Of Seeds, Dung, and Monkeys

music
ambience: Amazon rainforest

To the casual observer, what may look like a pile of monkey dung is actually one of the most important means of seed dispersal in the Amazonian rainforest. I’m Jim Metzner, and this is the Pulse of the Planet.

“Seed dispersal happens to be one of the most important factors in regenerating the Amazon forest or any forest for that matter.

Kevina Vulinec is an assistant professor at Delaware State University

“In the Amazon, depending on the area your in, forty-five percent to ninety percent of the seeds of the woody plants are actually dispersed by animals. And most of those seeds are dispersed where an animal will swallow a seed whole. The seed passes through the digestive tract of the animal and then is defecated later. So the animal carries the seed with it, maybe a great distance, and deposits the seed and that way that seed escapes from predators and diseases that might be attacking it’s parent plant. In our case, we were looking at the primary seed dispersers as monkeys. Once the monkeys have defecated the seed, there is a pile of feces on the ground that has seeds in it. And dung beetles which eat the feces come along and they bury that. And they bury that with the intention of getting the feces away from any competitors, like flies or other dung beetles, so they bury it underground. And they also take the seeds with it, just incidentally. They’re not interested in the seeds, they don’t eat the seeds, but they take them underground — and then rodents that might come along looking for seeds, rodents may not find it now, if the seeds are buried underground by the dung beetles.”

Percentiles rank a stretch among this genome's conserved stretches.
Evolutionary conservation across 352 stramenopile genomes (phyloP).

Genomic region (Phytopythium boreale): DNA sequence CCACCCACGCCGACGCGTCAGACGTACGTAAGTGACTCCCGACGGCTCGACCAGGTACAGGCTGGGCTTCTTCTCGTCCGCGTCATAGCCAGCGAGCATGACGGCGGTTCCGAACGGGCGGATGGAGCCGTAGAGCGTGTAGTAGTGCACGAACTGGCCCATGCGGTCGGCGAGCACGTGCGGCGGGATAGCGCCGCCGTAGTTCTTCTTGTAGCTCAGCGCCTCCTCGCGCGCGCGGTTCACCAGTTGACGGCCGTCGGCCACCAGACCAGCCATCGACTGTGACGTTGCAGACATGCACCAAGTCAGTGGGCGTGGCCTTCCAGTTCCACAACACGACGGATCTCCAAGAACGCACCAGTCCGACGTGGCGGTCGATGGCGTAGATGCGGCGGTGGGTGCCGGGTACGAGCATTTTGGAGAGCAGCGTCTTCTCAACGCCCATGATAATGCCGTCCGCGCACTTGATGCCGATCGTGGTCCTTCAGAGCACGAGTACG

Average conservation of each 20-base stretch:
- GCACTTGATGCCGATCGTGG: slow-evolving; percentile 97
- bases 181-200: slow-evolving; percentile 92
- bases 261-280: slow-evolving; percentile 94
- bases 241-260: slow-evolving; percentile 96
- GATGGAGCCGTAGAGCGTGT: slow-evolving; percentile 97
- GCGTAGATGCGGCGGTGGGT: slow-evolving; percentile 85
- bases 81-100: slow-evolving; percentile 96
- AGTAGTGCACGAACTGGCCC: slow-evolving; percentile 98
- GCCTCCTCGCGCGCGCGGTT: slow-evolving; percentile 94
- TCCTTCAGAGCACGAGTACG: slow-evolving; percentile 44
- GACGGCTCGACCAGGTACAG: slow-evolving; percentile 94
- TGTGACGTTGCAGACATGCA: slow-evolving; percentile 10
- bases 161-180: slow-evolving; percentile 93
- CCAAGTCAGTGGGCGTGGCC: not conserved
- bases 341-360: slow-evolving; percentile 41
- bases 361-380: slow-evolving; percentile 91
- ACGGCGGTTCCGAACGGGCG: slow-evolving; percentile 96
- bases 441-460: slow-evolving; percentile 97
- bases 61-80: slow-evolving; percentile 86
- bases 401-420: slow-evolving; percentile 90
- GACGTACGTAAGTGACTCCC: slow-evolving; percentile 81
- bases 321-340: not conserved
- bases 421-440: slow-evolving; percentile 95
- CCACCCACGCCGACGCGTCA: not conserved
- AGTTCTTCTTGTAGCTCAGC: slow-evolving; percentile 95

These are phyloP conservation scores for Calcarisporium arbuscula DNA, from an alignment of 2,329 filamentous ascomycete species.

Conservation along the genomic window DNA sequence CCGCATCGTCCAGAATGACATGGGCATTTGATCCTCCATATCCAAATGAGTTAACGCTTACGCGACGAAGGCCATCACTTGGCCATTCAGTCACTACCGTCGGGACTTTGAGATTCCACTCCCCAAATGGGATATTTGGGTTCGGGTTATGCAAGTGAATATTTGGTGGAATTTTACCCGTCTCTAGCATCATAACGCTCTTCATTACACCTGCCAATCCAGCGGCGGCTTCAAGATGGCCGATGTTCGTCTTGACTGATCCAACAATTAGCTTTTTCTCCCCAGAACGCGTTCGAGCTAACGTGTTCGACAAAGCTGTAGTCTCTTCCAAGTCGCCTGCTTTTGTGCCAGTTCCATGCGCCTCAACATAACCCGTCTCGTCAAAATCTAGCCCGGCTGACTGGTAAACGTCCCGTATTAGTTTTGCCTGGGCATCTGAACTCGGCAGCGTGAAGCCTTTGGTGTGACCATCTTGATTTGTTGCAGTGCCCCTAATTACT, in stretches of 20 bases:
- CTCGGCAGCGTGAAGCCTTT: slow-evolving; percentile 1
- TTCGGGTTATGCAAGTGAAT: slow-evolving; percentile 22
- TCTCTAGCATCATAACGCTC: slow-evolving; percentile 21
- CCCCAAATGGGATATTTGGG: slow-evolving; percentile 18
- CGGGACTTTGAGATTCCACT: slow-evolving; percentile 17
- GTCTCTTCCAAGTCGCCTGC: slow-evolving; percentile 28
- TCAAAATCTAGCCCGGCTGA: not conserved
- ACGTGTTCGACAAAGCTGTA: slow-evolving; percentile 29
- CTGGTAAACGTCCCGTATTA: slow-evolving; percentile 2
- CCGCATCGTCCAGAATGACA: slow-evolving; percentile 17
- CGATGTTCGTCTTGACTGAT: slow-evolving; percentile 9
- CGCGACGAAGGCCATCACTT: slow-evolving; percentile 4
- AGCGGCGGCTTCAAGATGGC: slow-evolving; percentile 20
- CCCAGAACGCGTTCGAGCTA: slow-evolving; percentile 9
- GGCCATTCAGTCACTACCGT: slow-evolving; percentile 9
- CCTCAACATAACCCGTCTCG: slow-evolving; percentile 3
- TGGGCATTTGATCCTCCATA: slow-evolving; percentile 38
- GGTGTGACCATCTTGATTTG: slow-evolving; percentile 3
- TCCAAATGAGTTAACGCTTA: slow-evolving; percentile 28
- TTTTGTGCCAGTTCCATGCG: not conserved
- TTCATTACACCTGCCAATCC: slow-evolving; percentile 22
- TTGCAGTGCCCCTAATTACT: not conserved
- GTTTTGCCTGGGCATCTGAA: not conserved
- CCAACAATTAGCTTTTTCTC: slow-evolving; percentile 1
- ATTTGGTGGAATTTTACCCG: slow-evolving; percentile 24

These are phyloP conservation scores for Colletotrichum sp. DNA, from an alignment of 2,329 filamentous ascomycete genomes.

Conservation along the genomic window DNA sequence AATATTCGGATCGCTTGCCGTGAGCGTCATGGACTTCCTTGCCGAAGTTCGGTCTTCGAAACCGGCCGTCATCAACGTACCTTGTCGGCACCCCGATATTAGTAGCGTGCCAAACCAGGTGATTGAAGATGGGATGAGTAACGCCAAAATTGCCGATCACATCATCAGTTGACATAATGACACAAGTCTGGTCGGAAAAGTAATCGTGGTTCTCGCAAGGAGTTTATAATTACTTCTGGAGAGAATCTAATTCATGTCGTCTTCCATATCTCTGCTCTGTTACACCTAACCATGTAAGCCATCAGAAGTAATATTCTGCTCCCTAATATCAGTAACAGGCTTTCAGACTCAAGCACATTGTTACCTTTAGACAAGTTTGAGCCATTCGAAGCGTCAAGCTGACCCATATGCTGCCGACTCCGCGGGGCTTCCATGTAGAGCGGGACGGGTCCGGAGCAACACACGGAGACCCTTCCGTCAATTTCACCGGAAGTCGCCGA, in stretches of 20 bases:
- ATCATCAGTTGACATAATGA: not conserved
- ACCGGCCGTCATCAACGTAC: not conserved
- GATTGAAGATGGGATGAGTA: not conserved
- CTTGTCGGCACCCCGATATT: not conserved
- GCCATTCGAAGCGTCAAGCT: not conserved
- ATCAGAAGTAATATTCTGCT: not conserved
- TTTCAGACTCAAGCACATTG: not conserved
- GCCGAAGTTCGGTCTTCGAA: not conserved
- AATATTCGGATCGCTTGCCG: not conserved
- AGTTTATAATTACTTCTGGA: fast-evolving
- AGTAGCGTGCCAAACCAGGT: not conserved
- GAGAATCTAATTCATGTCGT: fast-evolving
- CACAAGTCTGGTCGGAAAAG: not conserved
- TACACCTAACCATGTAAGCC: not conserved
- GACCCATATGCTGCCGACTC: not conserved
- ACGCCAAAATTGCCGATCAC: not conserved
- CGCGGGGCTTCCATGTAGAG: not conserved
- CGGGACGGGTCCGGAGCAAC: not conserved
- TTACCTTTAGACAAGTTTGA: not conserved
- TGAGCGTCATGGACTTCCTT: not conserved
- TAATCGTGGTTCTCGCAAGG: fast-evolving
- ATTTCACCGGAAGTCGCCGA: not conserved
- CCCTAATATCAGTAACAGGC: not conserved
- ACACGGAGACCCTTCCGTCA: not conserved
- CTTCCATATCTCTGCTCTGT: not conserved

We’ll hear more about dung beetles in future programs. Pulse of the Planet is presented with support provided by the National Science Foundation. I’m Jim Metzner.

music

Of Seeds, Dung, and Monkeys

Monkeys are a virtual "Garden Club" of the Amazonian rainforest.
Air Date:06/05/2002
Scientist:
Transcript:


music
ambience: Amazon rainforest

To the casual observer, what may look like a pile of monkey dung is actually one of the most important means of seed dispersal in the Amazonian rainforest. I'm Jim Metzner, and this is the Pulse of the Planet.

"Seed dispersal happens to be one of the most important factors in regenerating the Amazon forest or any forest for that matter.

Kevina Vulinec is an assistant professor at Delaware State University

"In the Amazon, depending on the area your in, forty-five percent to ninety percent of the seeds of the woody plants are actually dispersed by animals. And most of those seeds are dispersed where an animal will swallow a seed whole. The seed passes through the digestive tract of the animal and then is defecated later. So the animal carries the seed with it, maybe a great distance, and deposits the seed and that way that seed escapes from predators and diseases that might be attacking it’s parent plant. In our case, we were looking at the primary seed dispersers as monkeys. Once the monkeys have defecated the seed, there is a pile of feces on the ground that has seeds in it. And dung beetles which eat the feces come along and they bury that. And they bury that with the intention of getting the feces away from any competitors, like flies or other dung beetles, so they bury it underground. And they also take the seeds with it, just incidentally. They’re not interested in the seeds, they don’t eat the seeds, but they take them underground -- and then rodents that might come along looking for seeds, rodents may not find it now, if the seeds are buried underground by the dung beetles."

We'll hear more about dung beetles in future programs. Pulse of the Planet is presented with support provided by the National Science Foundation. I'm Jim Metzner.

music